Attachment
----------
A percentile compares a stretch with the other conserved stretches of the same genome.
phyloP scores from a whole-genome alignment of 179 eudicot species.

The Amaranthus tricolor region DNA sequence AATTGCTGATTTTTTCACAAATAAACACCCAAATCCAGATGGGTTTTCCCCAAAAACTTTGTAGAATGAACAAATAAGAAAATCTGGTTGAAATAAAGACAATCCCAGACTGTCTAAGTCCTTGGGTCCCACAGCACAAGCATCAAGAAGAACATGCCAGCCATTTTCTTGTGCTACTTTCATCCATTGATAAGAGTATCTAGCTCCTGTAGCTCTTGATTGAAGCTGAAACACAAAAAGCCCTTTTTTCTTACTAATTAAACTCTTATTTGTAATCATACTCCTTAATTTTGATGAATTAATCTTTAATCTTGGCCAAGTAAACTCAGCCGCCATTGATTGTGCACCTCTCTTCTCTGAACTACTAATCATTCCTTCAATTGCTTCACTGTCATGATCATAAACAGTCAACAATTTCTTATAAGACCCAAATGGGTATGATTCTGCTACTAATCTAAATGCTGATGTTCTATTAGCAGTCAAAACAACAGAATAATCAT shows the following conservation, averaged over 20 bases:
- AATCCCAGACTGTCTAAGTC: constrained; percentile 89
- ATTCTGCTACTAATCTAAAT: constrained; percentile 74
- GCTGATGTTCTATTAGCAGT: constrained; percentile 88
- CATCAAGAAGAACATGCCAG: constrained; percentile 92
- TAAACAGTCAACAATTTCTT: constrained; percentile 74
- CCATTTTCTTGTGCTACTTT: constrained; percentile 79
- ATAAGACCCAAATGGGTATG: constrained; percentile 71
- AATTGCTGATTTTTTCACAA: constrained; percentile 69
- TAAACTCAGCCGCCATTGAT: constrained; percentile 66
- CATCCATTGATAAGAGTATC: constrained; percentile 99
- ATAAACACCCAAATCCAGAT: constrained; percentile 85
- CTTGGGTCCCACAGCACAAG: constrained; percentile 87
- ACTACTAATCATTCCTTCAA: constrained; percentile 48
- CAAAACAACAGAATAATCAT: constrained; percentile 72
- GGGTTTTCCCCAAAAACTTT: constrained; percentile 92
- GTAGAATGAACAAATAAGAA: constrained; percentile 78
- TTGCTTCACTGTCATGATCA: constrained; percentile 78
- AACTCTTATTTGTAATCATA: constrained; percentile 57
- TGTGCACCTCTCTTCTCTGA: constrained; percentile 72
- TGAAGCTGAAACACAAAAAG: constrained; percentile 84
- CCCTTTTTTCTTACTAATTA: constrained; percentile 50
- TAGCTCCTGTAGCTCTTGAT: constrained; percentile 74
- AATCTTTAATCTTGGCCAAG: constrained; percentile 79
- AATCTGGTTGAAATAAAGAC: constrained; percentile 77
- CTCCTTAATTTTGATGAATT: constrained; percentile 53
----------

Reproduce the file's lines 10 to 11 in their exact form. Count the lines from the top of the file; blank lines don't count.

- ATAAGACCCAAATGGGTATG: constrained; percentile 71
- AATTGCTGATTTTTTCACAA: constrained; percentile 69